National Geographic : 1989 Feb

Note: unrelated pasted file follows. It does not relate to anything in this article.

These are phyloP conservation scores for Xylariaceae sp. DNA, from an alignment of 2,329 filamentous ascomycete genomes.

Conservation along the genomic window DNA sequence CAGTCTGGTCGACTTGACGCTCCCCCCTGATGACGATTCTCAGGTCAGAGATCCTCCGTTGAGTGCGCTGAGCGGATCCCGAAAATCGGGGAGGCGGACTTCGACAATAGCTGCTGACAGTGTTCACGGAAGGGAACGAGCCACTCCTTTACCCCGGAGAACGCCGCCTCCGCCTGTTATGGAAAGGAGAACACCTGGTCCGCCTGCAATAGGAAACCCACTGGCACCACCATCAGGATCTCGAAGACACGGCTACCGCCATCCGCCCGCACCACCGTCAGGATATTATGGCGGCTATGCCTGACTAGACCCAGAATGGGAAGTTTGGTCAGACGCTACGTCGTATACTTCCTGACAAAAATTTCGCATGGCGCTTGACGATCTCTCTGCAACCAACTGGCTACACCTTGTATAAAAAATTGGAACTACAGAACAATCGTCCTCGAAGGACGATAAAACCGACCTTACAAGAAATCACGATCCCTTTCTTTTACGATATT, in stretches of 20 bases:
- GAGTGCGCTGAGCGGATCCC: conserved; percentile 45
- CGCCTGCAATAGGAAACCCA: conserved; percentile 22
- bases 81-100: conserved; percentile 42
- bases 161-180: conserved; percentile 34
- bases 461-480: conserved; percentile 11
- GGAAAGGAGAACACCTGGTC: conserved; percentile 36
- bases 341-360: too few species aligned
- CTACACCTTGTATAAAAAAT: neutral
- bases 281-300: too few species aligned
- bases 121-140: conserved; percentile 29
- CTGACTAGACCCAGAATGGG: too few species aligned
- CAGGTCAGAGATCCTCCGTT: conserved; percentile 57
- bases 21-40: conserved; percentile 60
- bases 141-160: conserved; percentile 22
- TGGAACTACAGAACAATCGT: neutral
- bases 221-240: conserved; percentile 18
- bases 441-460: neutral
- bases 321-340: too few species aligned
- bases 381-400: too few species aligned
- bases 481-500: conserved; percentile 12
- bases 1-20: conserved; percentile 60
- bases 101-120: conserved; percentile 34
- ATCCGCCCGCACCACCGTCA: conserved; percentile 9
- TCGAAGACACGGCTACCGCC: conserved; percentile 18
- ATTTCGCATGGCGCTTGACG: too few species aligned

FROM THE PRESIDENT 'Ahands-on learningexperience THEATIONAL GEOGRPHICSOCI THERE'S NEVER BEEN any place quite like it. It entertains you. It informs you. It tempts you to become involved. It's the most advanced interactive geography exhibit ever created, and we've built it here at Society headquarters in Washington, D. C. We call it Geographica. "It's a hands-on learning experience," says Jeffrey A. Dering, who designed the new exhibit. "We're put ting the world at your fingertips." Want to talk to a great explorer? Touch a tornado? View the earth from 22,000 miles in space at this very moment? Such dreams will become realities when Geographica is completed in 1991. The first phase opened last month in the north end of Explorers Hall. At its heart is Earth Station One, a 72-seat interactive amphitheater de signed to let visitors explore our new world globe. At their seats "travelers" push TOOLS OF THE MUSEUM DES ARCHITECTURALMODEL electronic buttons to answer OVERLOOKING THEGLOBE PHOTOGRAPH BY questions from a "pilot" narrator. Their responses are analyzed by computer and displayed on twin video walls. Computers make possible many of the creative displays in Geographica. Would-be explorers of the deep seas choose among video reports on diving expeditions simply by touching a video screen. The same technique permits archaeology buffs to follow researchers on the trail of humanity's early ancestors. Visitors concerned about the weather can keep an eye on the latest developments through a live satellite feed or marvel at a man-size twister in our new "tornado machine." To enter the invisible realm of the very small, museum guests are invited to manipulate robo tic microscopes, change lenses, and watch the IGN OF AT SI magnified images of tiny living creatures appear on a video screen. By the end of next year students of Maya culture may take a video tour of the city of Rio Azul as it looked during its heyday. Want to explore that alleyway to your left? Just move the joystick in that di rection. Curious about that temple straight ahead? Open the door and go in. Have you ever hoped to Ssee yourself on the cover of NATIONAL GEOGRAPHIC? You'll get your chance at a display called "In the Pic ture." We'll take a video snapshot of your face, sur round it by our famous yel low border, and present you with a copy to take home. In the process you'll learn a few things you didn't know about Society expeditions. In 1991 we plan to let bud ding geologists monitor vol canic activity in real time ER'S TRADESURROUNDAN spread across a major volca THE NEWAMPHITHEATER SOCIETY HEADQUARTERS. nic site. Biologists can run SSE BRIMBERG an evolutionary "time ma chine" to explore the endless varieties of species in different epochs. Oceanographers will take under water video flights over the bottoms of the world's seas. And amateur historians may pose tough ques tions to video images of great explorers and take de light in their replies. I'm excited about Geographica because it makes learning fun. And the lessons it teaches are the kind that stay with you for a lifetime. Each display has a map to locate the subject, and there will be comput erized reference guides to help teachers find follow up materials. We're proud of our new Explorers Hall exhibit. I think you'll enjoy it too. If you'd like to reserve a time for your class or group to visit Earth Station One, you may call (202) 857-7689.